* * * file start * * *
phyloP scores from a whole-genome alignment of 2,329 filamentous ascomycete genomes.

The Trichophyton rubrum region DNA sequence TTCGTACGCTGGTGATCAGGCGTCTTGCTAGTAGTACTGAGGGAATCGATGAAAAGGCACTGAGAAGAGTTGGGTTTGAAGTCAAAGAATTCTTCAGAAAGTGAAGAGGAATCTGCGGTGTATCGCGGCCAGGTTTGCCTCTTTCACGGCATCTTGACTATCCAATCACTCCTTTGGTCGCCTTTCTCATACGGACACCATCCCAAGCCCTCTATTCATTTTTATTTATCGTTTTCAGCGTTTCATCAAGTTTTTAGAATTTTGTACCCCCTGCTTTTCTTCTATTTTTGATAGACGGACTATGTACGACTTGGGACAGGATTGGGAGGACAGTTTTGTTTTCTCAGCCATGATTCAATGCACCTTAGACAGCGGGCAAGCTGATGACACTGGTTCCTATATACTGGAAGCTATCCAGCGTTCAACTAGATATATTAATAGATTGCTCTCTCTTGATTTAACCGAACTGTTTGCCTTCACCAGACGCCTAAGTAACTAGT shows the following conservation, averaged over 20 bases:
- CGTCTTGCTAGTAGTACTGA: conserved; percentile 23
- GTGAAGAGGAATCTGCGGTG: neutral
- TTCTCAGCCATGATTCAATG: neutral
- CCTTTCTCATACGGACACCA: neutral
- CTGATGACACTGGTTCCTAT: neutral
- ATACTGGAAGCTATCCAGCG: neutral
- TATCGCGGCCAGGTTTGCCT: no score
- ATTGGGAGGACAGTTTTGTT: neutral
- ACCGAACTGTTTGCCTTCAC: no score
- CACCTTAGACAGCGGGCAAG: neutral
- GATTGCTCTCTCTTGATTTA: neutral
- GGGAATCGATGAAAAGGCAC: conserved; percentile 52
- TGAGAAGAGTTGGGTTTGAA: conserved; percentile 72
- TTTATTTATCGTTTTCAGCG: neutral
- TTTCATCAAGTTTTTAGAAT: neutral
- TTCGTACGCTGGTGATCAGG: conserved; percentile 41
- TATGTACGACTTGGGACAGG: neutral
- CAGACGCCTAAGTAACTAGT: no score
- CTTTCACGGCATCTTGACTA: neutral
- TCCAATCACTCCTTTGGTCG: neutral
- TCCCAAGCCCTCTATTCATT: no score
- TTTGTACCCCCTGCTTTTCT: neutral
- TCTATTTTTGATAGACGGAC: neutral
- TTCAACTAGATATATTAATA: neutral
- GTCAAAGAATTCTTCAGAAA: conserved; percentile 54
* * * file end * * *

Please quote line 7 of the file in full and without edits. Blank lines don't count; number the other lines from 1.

- CTGATGACACTGGTTCCTAT: neutral